June 3


Lesley Sim

Co-founder of Newsletter Glue

This past month, we launched mergetags for Mailchimp.

We’ll be releasing mergetags for MailerLite next and keep working down the list till all our email service providers can use mergetags.

What are mergetags?

Mergetags let you personalise emails with subscriber’s names, emails, and more. They are bits of code that dynamically add subscriber-specific data into your emails.

In our case, we’ve created a standard mergetag format inside Newsletter Glue. Our plugin then detects which email service provider you’re using and converts it automatically to the correct code format.

Here are some of the mergetags you can now add to your newsletters:

  • First name
  • Email address
  • Subscriber address
  • List name
  • Read online links
  • Unsubscribe links
  • Admin address
  • and more!

Quick tour of mergetags

How to add first name tag

If you’re connected to Mailchimp, here’s how you can use the new mergetags feature:

  1. Create a new post in the newsletter editor, then search for the {{ }} icon in your toolbar and click on it.
  2. Click on any of the 3 categories (Personalization, Read online, Footer) to expand them.
  3. When you hover over a tag, you’ll see a pencil icon that represents “edit”. Click on it and you’ll see some additional options appear. Here you can add or edit whatever you like.
  4. Finally, click on the tag name itself to add it to your newsletter.

Create fallbacks

How to add first name tag

Fallbacks are displayed when the tag or data doesn’t exist.

Here’s an example: You’ve added the first name tag to your newsletter, but haven’t actually collected any first names for your subscriber list. In that case, instead of showing a blank, it’ll show the fallback.

In the screenshot above, we can see the fallback says friend. So your email newsletter will say Hello friend.

In addition, the online version of your newsletter will also say Hello friend. This keeps your web view looking good while your subscribers see their name in the email you send to them.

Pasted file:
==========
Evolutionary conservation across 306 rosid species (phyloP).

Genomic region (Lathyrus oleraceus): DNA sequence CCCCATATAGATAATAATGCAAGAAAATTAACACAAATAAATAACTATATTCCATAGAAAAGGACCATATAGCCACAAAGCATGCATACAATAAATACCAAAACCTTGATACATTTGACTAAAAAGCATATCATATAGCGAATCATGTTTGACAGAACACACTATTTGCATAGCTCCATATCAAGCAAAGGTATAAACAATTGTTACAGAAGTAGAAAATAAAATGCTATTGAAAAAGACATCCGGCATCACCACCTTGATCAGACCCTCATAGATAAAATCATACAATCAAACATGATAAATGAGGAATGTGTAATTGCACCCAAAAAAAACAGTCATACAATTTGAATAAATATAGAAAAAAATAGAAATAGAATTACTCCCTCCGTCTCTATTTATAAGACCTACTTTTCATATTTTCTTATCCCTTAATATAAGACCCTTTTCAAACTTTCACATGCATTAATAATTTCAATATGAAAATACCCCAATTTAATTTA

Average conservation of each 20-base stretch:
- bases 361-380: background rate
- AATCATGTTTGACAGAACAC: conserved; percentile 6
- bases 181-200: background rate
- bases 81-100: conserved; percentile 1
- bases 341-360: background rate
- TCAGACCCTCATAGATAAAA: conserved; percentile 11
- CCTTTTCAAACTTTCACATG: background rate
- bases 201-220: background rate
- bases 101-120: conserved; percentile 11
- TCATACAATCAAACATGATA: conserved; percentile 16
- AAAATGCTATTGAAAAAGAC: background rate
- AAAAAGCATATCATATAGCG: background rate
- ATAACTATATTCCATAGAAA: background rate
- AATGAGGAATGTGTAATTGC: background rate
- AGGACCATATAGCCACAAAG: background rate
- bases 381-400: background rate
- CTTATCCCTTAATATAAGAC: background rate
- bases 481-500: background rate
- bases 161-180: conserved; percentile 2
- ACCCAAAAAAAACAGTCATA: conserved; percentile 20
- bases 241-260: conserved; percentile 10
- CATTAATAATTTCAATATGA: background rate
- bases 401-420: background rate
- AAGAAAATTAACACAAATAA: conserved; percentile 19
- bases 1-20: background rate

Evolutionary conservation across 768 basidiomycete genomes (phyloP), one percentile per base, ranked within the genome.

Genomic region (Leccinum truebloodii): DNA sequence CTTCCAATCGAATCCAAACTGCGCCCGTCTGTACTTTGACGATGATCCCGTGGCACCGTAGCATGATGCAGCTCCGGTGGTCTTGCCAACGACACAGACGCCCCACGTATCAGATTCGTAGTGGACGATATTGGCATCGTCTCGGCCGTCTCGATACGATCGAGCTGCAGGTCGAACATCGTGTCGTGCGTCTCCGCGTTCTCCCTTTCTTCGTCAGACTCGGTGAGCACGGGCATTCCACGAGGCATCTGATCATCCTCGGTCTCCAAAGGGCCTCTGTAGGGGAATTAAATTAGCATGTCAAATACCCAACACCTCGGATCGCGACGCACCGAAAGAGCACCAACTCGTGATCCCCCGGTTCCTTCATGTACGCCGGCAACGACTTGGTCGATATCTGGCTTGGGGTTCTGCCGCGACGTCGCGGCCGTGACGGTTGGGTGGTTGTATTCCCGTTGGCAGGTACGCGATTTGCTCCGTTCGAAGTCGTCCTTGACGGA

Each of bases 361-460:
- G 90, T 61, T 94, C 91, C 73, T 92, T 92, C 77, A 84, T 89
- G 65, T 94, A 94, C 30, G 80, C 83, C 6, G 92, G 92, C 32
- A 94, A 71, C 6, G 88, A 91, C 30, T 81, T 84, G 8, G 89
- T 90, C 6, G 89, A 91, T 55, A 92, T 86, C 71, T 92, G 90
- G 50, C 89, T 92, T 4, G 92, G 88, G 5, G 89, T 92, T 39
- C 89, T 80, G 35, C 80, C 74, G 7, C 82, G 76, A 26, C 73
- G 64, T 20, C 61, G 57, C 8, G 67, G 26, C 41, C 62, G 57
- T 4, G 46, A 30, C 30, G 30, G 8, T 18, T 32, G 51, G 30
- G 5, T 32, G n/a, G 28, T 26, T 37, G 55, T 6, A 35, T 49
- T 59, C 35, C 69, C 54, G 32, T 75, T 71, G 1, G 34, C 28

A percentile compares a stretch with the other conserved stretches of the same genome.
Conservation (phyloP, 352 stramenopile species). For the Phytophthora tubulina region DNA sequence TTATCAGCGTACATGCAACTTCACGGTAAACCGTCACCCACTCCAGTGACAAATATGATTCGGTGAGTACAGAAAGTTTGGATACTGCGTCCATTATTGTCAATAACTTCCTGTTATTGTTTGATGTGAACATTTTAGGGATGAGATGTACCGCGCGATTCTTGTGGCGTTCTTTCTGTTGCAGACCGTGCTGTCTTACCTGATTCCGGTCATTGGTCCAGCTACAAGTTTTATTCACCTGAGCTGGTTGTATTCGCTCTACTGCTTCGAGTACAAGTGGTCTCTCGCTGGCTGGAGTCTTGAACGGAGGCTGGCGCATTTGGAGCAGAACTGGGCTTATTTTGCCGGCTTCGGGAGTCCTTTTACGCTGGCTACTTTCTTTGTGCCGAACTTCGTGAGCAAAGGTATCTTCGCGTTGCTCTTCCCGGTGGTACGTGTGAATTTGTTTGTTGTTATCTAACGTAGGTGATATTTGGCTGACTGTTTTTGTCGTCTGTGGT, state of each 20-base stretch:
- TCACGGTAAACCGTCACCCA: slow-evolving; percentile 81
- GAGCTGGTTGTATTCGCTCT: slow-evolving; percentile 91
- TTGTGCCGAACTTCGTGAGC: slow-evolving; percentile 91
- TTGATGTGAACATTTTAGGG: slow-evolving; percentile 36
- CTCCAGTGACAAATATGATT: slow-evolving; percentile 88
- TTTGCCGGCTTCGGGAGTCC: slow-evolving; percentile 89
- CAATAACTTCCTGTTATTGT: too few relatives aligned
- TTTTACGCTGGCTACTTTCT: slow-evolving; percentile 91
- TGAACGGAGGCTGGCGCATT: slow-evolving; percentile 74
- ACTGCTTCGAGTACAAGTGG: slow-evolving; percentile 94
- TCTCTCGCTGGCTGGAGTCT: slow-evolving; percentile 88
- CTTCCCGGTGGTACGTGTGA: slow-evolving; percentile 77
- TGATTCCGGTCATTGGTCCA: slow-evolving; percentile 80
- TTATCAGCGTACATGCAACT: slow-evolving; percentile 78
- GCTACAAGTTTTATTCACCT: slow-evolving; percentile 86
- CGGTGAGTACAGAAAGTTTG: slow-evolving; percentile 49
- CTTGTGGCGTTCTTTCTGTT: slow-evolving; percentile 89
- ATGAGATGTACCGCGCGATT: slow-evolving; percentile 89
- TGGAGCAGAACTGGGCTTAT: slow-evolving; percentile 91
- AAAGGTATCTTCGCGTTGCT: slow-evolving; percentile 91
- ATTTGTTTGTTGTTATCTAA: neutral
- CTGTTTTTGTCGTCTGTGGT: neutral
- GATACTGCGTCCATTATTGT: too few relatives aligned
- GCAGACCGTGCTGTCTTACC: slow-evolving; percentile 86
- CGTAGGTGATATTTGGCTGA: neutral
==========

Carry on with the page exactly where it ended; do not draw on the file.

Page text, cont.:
Enjoying this post? Don't miss the next one.

Subscribe to get 10% OFF any Newsletter Glue license your first year.

To create fallbacks:

  1. Hover over the relevant tag and click on the pencil icon. The fallback feature will expand and you can add your fallback there.
  2. Alternatively, add or edit fallbacks after you’ve inserted the tag into the newsletter editor (see screenshot below).
Mergetag fallback=friend

Create read online links and buttons

Change link text for mergetag

When you add a Read online tag, we generate a text link for you, and the URL of the link is https://newsletterglue.com/blog/product-updates/mergetags/ or https://newsletterglue.com/blog/?view_newsletter=b560a54d413fabc37fe3bd976dcf81cc&id=1894.

You can now auto-generate as many read online links or buttons as you want. You can even choose if you want to direct subscribers to your blog post or email HTML.

When you click on the pencil icon, you’ll see a dropdown option to customise your link text.

You can also customise it after you’ve added your Read online link to your post.

Change mergetag URL

How to use a read online tag inside a button

Our friend Matt Medeiros uses Newsletter Glue to send out an email newsletter about his podcast The WP Minute. And at the end of each newsletter, he adds a button directing readers to listen to the podcast episode.

The WP Minute example button

To create something similar, simply create a button, then add https://newsletterglue.com/blog/product-updates/mergetags/ or https://newsletterglue.com/blog/?view_newsletter=b560a54d413fabc37fe3bd976dcf81cc&id=1894 as the button URL.

Use mergetag for button

Create your own footers (and replace Mailchimp’s defaults)

Creating custom email footer mergetags

You can completely customise your default footers by adding an Unsubscribe link and Admin address to your newsletters. Mailchimp will see that you’ve added the necessary tags (which are compulsory by law), and bypass their own default footer.

If you’re using a free Mailchimp account, you’ll also need to add the Rewards tag to replace the Mailchimp default footer.

Here’s a simple example of a footer you can now create on your own:

Preview of custom Mailchimp footer mergetag codes

And here’s how the footer will load in your email:

Preview of custom Mailchimp footer

I highly recommend testing this feature out before sending a campaign to your subscribers.

Lastly, rather than creating the footer manually each time (and risk forgetting), add the default footer into your newsletter pattern so that it’ll be added every single time.

Watch this video if you’re not sure how to create a newsletter pattern.

Summary

The easiest way to learn more about mergetags is to play with them. All the features are in the toolbar. Play around and add tags to a blank post to learn everything you need to know about how they work.

If you have more questions, don’t hesitate to reach out! We are happy to help.


found this post helpful?


Tags


You may also like

{"email":"Email address invalid","url":"Website address invalid","required":"Required field missing"}
>